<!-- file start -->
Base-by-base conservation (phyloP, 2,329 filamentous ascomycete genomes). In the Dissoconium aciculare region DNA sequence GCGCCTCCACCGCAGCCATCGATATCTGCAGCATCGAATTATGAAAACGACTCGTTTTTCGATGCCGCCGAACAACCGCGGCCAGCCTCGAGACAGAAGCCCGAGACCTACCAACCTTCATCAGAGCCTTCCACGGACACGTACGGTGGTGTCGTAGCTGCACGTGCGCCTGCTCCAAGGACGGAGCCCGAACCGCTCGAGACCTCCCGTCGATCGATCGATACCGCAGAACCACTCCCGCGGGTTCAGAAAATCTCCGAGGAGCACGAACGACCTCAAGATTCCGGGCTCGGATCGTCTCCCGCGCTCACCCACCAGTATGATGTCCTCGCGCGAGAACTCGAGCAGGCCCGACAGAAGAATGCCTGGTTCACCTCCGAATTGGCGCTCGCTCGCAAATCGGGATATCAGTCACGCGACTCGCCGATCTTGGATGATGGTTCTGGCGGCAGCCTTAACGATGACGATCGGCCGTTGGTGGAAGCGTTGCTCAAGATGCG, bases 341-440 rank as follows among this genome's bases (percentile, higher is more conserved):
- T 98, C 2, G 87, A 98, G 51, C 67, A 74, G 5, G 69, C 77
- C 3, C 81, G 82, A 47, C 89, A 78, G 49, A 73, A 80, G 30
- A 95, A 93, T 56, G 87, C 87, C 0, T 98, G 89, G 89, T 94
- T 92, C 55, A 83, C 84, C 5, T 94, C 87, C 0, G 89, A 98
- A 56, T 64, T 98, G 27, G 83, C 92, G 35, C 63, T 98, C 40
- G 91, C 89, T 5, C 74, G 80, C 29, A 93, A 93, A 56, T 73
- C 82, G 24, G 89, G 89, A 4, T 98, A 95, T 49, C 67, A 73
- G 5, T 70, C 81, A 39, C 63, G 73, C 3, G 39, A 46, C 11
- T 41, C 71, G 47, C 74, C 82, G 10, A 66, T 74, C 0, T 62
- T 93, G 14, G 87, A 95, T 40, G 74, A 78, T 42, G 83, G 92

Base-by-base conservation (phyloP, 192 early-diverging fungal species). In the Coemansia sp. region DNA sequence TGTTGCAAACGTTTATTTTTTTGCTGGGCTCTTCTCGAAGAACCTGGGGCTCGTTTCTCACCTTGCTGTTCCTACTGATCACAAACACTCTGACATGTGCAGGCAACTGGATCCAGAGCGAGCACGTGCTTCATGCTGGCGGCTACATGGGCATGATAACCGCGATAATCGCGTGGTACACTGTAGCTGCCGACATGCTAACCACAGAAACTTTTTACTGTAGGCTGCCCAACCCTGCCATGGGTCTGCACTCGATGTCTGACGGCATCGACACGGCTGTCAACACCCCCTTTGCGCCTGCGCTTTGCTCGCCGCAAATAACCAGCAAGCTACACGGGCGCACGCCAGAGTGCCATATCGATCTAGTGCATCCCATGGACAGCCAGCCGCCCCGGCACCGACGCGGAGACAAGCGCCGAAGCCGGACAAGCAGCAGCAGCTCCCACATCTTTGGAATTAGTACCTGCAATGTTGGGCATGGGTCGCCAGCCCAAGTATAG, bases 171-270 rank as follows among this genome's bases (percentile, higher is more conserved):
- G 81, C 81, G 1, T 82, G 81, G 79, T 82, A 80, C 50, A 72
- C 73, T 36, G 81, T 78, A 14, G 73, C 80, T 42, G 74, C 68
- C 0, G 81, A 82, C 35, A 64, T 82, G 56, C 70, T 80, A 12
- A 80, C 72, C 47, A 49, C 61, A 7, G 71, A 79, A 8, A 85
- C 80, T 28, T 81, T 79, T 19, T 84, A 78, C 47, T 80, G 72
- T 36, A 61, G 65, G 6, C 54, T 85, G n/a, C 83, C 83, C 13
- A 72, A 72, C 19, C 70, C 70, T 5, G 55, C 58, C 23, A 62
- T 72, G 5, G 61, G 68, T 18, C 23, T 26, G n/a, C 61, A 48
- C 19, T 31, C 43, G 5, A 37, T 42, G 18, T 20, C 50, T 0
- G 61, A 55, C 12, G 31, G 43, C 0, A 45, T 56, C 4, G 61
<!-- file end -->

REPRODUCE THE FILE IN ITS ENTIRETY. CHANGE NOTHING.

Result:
Base-by-base conservation (phyloP, 2,329 filamentous ascomycete genomes). In the Dissoconium aciculare region DNA sequence GCGCCTCCACCGCAGCCATCGATATCTGCAGCATCGAATTATGAAAACGACTCGTTTTTCGATGCCGCCGAACAACCGCGGCCAGCCTCGAGACAGAAGCCCGAGACCTACCAACCTTCATCAGAGCCTTCCACGGACACGTACGGTGGTGTCGTAGCTGCACGTGCGCCTGCTCCAAGGACGGAGCCCGAACCGCTCGAGACCTCCCGTCGATCGATCGATACCGCAGAACCACTCCCGCGGGTTCAGAAAATCTCCGAGGAGCACGAACGACCTCAAGATTCCGGGCTCGGATCGTCTCCCGCGCTCACCCACCAGTATGATGTCCTCGCGCGAGAACTCGAGCAGGCCCGACAGAAGAATGCCTGGTTCACCTCCGAATTGGCGCTCGCTCGCAAATCGGGATATCAGTCACGCGACTCGCCGATCTTGGATGATGGTTCTGGCGGCAGCCTTAACGATGACGATCGGCCGTTGGTGGAAGCGTTGCTCAAGATGCG, bases 341-440 rank as follows among this genome's bases (percentile, higher is more conserved):
- T 98, C 2, G 87, A 98, G 51, C 67, A 74, G 5, G 69, C 77
- C 3, C 81, G 82, A 47, C 89, A 78, G 49, A 73, A 80, G 30
- A 95, A 93, T 56, G 87, C 87, C 0, T 98, G 89, G 89, T 94
- T 92, C 55, A 83, C 84, C 5, T 94, C 87, C 0, G 89, A 98
- A 56, T 64, T 98, G 27, G 83, C 92, G 35, C 63, T 98, C 40
- G 91, C 89, T 5, C 74, G 80, C 29, A 93, A 93, A 56, T 73
- C 82, G 24, G 89, G 89, A 4, T 98, A 95, T 49, C 67, A 73
- G 5, T 70, C 81, A 39, C 63, G 73, C 3, G 39, A 46, C 11
- T 41, C 71, G 47, C 74, C 82, G 10, A 66, T 74, C 0, T 62
- T 93, G 14, G 87, A 95, T 40, G 74, A 78, T 42, G 83, G 92

Base-by-base conservation (phyloP, 192 early-diverging fungal species). In the Coemansia sp. region DNA sequence TGTTGCAAACGTTTATTTTTTTGCTGGGCTCTTCTCGAAGAACCTGGGGCTCGTTTCTCACCTTGCTGTTCCTACTGATCACAAACACTCTGACATGTGCAGGCAACTGGATCCAGAGCGAGCACGTGCTTCATGCTGGCGGCTACATGGGCATGATAACCGCGATAATCGCGTGGTACACTGTAGCTGCCGACATGCTAACCACAGAAACTTTTTACTGTAGGCTGCCCAACCCTGCCATGGGTCTGCACTCGATGTCTGACGGCATCGACACGGCTGTCAACACCCCCTTTGCGCCTGCGCTTTGCTCGCCGCAAATAACCAGCAAGCTACACGGGCGCACGCCAGAGTGCCATATCGATCTAGTGCATCCCATGGACAGCCAGCCGCCCCGGCACCGACGCGGAGACAAGCGCCGAAGCCGGACAAGCAGCAGCAGCTCCCACATCTTTGGAATTAGTACCTGCAATGTTGGGCATGGGTCGCCAGCCCAAGTATAG, bases 171-270 rank as follows among this genome's bases (percentile, higher is more conserved):
- G 81, C 81, G 1, T 82, G 81, G 79, T 82, A 80, C 50, A 72
- C 73, T 36, G 81, T 78, A 14, G 73, C 80, T 42, G 74, C 68
- C 0, G 81, A 82, C 35, A 64, T 82, G 56, C 70, T 80, A 12
- A 80, C 72, C 47, A 49, C 61, A 7, G 71, A 79, A 8, A 85
- C 80, T 28, T 81, T 79, T 19, T 84, A 78, C 47, T 80, G 72
- T 36, A 61, G 65, G 6, C 54, T 85, G n/a, C 83, C 83, C 13
- A 72, A 72, C 19, C 70, C 70, T 5, G 55, C 58, C 23, A 62
- T 72, G 5, G 61, G 68, T 18, C 23, T 26, G n/a, C 61, A 48
- C 19, T 31, C 43, G 5, A 37, T 42, G 18, T 20, C 50, T 0
- G 61, A 55, C 12, G 31, G 43, C 0, A 45, T 56, C 4, G 61